*Corresponding author:Gönül Vural, Yildirim Beyazit University, Medical Faculty, Department of Neurology, Ankara 06800, Turkey
Received: October 06, 2018; Published: October 22, 2018
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Objective: Since magnetic resonance imaging (MRI) became central in the diagnosis and follow-up of Multiple Sclerosis (MS), evoked potentials (EP) studies appear to have lost their value, despite their ability to indicate the real-time status of the physiological system, and the nature of the lesion. In this study, we investigated the diagnostic utility of EPs and their correlation with MRI findings in our patients who were evaluated for suspected MS.
Materials and Methods: In this study, the medical records at first admission of 100 patients who were evaluated for suspected MS were analyzed retrospectively. The correlations of EPs with clinical and MRI findings were analyzed.
Results: The VEP test was more sensitive than orbital MRI in detecting optic nerve involvement. tSEP agreed with 81% of the MRI findings and mSEP with 55%. On the other hand, in patients with normal spinal MRI, mSEP and tSEP indicated functional impairment in 44% and 67% of the cases, respectively. Although MRI seems to be more useful in detecting brainstem abnormalities, only the BAEP study revealed subclinical involvement in 12% of the patients. Again, VEP indicated subclinical involvement in 18% and mSEP in 29% of the cases.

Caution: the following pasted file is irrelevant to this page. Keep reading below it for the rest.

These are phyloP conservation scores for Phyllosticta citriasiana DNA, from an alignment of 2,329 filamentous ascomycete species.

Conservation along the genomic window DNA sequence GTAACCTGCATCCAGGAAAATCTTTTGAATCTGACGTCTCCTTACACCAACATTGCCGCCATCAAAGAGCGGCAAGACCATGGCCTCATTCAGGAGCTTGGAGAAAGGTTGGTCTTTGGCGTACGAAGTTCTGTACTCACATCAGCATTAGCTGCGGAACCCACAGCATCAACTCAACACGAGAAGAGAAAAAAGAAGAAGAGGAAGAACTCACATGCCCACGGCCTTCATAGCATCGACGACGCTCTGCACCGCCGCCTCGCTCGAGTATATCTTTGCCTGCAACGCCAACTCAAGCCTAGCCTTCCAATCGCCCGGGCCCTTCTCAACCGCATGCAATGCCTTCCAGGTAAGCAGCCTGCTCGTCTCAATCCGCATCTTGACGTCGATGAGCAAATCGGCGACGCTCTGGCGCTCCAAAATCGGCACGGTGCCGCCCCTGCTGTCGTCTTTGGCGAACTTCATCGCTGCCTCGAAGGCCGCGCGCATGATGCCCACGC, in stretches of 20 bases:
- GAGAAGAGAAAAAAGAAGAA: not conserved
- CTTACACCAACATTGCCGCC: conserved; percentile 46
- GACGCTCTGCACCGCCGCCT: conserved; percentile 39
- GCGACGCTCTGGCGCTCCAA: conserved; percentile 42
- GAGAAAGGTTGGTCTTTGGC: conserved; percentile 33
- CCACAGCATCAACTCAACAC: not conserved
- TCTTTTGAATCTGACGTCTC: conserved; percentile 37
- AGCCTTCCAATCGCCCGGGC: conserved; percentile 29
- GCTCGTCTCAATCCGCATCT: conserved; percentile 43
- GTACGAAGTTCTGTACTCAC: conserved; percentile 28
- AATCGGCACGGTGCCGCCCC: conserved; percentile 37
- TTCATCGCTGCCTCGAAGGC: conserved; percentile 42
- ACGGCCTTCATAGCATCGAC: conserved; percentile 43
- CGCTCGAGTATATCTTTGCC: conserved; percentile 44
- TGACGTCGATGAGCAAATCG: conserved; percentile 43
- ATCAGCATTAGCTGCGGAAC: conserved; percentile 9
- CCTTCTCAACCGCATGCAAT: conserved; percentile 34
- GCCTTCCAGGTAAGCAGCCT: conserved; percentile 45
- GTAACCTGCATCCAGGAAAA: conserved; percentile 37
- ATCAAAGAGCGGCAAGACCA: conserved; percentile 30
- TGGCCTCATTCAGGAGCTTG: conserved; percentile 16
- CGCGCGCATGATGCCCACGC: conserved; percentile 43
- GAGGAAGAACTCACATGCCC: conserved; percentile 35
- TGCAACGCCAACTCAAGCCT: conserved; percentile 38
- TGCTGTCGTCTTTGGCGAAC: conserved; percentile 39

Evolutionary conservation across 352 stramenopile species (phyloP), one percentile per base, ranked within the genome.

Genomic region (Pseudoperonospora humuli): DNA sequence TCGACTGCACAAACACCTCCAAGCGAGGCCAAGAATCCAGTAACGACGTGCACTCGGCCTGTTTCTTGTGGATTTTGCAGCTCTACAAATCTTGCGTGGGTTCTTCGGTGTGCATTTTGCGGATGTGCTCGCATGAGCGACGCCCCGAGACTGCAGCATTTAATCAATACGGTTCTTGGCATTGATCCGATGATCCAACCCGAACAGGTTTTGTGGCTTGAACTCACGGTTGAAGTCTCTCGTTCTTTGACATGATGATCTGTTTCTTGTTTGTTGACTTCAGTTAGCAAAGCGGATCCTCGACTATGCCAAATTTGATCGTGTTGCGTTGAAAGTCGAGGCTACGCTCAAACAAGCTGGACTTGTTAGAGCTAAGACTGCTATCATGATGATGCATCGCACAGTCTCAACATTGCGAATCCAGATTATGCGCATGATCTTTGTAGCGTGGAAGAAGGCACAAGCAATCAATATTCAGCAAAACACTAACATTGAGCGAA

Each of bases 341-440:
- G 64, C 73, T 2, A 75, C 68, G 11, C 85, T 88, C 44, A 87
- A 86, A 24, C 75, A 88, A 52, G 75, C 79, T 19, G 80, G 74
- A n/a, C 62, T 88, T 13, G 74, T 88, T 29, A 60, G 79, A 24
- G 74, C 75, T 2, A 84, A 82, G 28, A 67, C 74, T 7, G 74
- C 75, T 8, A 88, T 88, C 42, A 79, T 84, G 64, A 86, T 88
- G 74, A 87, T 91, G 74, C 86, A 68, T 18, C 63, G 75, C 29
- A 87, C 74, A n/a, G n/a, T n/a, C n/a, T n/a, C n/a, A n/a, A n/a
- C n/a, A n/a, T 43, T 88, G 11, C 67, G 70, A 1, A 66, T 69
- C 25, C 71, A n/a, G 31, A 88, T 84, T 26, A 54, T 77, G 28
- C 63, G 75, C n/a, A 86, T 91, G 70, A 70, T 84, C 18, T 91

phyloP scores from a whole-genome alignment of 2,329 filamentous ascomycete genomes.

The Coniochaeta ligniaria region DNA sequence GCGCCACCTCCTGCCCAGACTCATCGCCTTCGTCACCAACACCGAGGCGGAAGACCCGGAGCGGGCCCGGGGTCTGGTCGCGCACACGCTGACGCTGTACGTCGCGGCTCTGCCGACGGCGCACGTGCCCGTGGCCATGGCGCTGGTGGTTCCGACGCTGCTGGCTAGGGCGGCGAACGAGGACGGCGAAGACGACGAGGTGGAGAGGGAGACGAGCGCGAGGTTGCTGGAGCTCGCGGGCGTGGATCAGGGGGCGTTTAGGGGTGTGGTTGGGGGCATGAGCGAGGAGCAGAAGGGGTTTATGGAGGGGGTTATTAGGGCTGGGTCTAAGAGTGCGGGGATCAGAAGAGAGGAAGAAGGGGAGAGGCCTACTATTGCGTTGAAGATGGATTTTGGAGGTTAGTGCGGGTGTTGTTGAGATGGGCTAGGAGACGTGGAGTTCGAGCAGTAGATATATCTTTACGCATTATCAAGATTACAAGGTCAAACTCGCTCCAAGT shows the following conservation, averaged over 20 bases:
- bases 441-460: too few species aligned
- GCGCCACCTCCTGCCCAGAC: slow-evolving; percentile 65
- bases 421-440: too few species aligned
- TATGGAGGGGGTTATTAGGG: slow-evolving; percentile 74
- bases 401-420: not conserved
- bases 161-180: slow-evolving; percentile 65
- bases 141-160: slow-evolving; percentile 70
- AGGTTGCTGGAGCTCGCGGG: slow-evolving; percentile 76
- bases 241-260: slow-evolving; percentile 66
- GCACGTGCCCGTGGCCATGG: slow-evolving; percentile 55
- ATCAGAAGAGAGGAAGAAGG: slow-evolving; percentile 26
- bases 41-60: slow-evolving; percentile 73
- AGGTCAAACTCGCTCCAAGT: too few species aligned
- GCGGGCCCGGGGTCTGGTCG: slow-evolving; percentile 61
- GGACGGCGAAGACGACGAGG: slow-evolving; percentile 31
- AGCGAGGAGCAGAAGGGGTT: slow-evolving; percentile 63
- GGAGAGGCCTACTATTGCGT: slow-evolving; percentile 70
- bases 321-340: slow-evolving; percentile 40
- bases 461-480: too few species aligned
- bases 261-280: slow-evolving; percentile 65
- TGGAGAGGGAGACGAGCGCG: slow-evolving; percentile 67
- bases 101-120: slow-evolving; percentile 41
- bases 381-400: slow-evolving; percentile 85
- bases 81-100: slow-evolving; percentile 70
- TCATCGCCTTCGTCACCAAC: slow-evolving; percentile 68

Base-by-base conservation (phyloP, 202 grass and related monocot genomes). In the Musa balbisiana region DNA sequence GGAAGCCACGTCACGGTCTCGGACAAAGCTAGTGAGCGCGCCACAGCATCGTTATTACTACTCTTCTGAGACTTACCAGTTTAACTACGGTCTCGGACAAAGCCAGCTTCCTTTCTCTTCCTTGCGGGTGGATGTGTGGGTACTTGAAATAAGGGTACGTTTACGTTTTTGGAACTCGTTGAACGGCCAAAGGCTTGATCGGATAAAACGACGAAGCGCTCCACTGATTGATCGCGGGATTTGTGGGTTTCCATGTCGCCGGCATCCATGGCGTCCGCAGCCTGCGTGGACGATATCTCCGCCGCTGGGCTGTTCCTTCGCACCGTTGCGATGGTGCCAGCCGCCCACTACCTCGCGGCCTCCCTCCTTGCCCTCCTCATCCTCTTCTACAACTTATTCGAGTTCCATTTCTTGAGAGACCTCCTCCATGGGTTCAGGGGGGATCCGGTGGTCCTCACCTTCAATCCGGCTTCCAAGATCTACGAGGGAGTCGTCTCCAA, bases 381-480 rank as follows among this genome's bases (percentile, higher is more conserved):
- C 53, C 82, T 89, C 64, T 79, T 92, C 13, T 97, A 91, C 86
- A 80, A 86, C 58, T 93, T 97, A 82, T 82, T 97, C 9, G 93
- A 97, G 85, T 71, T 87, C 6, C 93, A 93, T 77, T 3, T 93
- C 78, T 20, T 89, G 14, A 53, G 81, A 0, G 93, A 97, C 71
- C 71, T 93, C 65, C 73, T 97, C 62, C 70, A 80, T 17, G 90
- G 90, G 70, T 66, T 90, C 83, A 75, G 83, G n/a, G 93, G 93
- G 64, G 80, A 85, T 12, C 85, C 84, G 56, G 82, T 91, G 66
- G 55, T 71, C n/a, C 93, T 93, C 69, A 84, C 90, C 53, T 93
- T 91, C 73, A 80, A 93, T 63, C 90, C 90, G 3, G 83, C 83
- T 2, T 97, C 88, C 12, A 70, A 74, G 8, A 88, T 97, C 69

Discussion: Evoked potential studies are still valuable in revealing abnormalities that cannot be detected by conventional MRI techniques. It is an indisputable fact that EP is more sensitive than MRI in detecting optic nerve lesions. In particular, EPs are especially useful for diagnosis and follow-up when MRI cannot be performed or takes too much time.
Keywords: Evoked Potentials; Multiple Sclerosis; Magnetic Resonance Imaging
Abbreviations: MRI: Magnetic Resonance Imaging; MS: Multiple Sclerosis; EP: Evoked Potentials; VEP: Visual Evoked Potential